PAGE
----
- Computers & Software
How to regain control of your start up menu in Windows
Who is in charge?
I have had several programs that seem to have a mind of their own. They want to install or update themselves without my permission every time I boot up.
I am an admitted control-freak so whenever something tries to tell me what to do, my first compulsion is to bust it in the nose, but since these programs don’t have noses; my first instinct is to remove the offending program. If I can’t turn off that particular feature in msconfig, or at least have it to ask me first if I want to proceed with whatever it wants me to do, then the search is on. I will go on Google to find out if I can live without it or not. If I can live without the program that I can’t control, then I will go to the control panel and delete it.
I was already using the free “Revo Uninstaller” program because of another problem I was having deleting programs that didn’t want to be deleted. It solved that problem very nicely. I had either forgotten or didn’t realize that it also had an Autorun manager function.
I opened up that part of the program and discovered that I have been ignoring one of the most useful parts of the program.
Start up Manager
Revo has a subprogram called “Autorun Manager” that will list all of the programs that are on “Windows Startup.”
Here’s a description from the web site describing what it can do.
“Auto Run Manager allows you to manage auto running programs on Windows startup. With this tool you can not only enable or disable applications from auto starting on Windows startup but also you can get more information about a particular application, which is set to run when Windows starts. You can get information about the publisher of the auto starting program, its description, and its launch path - where it is saved on your computer, or the status of the application - if it's running or not. If this information is not enough for you to decide whether to enable or disable the program from auto running, you can get more information about the publisher and the executable file name directly from Google with just one click.
When you buy a brand new computer it has no or few applications, which are loaded at Windows startup. During the time when you install new applications to your PC some of these applications are installed as auto starting on Windows startup. You can see some of them in the "system tray" /near the clock/ as small icons. Often such applications are messengers, adware, advertisement programs and applications you do not need to start automatically.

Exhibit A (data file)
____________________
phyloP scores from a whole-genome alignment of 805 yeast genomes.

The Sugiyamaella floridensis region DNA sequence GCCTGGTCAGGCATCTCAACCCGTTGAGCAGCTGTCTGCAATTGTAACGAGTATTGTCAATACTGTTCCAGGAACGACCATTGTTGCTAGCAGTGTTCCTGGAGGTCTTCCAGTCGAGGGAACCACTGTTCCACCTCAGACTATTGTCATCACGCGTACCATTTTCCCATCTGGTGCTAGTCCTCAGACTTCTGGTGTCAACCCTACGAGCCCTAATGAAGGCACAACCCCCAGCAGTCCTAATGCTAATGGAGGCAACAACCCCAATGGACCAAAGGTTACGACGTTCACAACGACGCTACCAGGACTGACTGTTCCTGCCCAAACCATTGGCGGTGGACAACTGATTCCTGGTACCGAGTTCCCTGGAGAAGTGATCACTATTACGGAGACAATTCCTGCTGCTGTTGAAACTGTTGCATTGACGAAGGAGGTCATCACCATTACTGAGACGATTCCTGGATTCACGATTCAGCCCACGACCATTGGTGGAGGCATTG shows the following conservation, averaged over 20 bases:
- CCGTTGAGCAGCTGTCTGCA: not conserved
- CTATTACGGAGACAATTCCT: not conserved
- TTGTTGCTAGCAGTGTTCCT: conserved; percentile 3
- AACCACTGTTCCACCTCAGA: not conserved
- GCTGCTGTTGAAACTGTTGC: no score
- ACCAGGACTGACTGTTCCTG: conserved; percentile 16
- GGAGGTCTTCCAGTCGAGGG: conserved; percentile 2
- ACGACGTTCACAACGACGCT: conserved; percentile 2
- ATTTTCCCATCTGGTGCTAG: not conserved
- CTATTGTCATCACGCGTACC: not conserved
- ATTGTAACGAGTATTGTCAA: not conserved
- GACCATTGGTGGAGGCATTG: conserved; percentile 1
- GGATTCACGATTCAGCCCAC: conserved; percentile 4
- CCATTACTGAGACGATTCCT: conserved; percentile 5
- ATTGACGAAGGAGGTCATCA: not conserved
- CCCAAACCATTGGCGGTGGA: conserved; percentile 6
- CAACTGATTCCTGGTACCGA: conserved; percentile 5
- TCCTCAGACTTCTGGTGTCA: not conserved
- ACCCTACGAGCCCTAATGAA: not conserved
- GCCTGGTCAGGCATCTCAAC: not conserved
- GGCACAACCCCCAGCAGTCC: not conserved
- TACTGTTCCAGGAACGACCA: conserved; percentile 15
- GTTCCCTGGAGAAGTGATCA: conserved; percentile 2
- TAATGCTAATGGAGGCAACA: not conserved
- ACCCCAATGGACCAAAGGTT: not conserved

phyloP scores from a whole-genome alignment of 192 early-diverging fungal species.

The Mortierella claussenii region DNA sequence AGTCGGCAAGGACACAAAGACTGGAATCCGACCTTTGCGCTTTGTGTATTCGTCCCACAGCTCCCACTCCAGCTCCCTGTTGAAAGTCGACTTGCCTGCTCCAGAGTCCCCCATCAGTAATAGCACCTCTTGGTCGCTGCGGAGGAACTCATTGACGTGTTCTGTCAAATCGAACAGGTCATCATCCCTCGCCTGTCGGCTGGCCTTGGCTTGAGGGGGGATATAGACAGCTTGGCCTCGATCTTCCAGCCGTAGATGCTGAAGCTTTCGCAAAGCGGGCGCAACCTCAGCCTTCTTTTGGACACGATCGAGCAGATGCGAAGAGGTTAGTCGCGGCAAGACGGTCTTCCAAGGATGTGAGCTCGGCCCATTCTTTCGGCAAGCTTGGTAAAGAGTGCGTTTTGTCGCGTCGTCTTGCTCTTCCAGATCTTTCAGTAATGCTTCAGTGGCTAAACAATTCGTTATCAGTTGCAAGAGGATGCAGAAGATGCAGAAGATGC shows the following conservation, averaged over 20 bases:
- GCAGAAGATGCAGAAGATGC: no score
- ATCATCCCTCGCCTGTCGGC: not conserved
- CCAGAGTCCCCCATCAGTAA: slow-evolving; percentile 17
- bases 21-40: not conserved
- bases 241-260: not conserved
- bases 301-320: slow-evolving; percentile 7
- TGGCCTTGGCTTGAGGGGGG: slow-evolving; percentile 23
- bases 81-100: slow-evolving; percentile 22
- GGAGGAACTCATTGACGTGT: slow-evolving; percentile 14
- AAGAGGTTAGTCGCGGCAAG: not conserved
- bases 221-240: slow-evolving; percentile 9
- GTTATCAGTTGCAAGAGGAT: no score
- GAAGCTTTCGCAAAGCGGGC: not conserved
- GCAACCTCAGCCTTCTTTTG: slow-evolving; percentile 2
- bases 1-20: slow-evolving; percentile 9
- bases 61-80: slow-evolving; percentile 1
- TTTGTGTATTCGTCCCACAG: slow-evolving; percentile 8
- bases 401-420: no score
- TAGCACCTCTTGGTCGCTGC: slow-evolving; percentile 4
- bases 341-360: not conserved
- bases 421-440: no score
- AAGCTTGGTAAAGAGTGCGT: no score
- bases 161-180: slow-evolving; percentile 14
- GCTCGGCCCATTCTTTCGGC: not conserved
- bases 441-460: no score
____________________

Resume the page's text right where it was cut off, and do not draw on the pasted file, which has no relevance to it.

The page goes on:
When an application is started it takes resources such as RAM, CPU time and the amount of these resources depends on started applications but no matter how much memory and resources it takes when the number of started applications is bigger the slower is your computer.
If you want a program to start automatically when Windows starts, a common place to put the program is in the Startup folder of the Start Menu. Another way to start a program automatically is by using Windows Registry. Change settings in Windows Registry only if you know what you are doing or use applications such as Revo Uninstaller.
Some applications as anti-virus, firewalls and system programs must be started on Windows startup to keep your system running smoothly and without problems. Get information for an auto-running program as much as possible and decide to enable or disable it.”
Rather than trying to draw diagrams or download pictures, I think the best thing to do would be to click on the link below and see what it looks like.
In addition to the start up manager you can also use the Hunter Mode to prevent a program from starting up while it is still in the process of attempting to start itself. All you have to do is to drag the Hunter Mode icon onto the file and it will show you all the options that will help you to determine if it is useful, dangerous or just plain aggravating and then what to do about it.
It really feels good for a control-freak like me to actually be in control of my startup. You can’t imagine the frustration that this has eliminated from my computer life.
The best part of this whole thing is that I found the answer to my problem already right there on my computer.
Just to make it clear I am not a Revo employee, but I am now their advocate. You may know of other programs that do the job just as nicely, but this is definitely a good and economical option to solve some start up menu problems.
It is free program to download, there are no monthly fees and it is definitely easy to operate.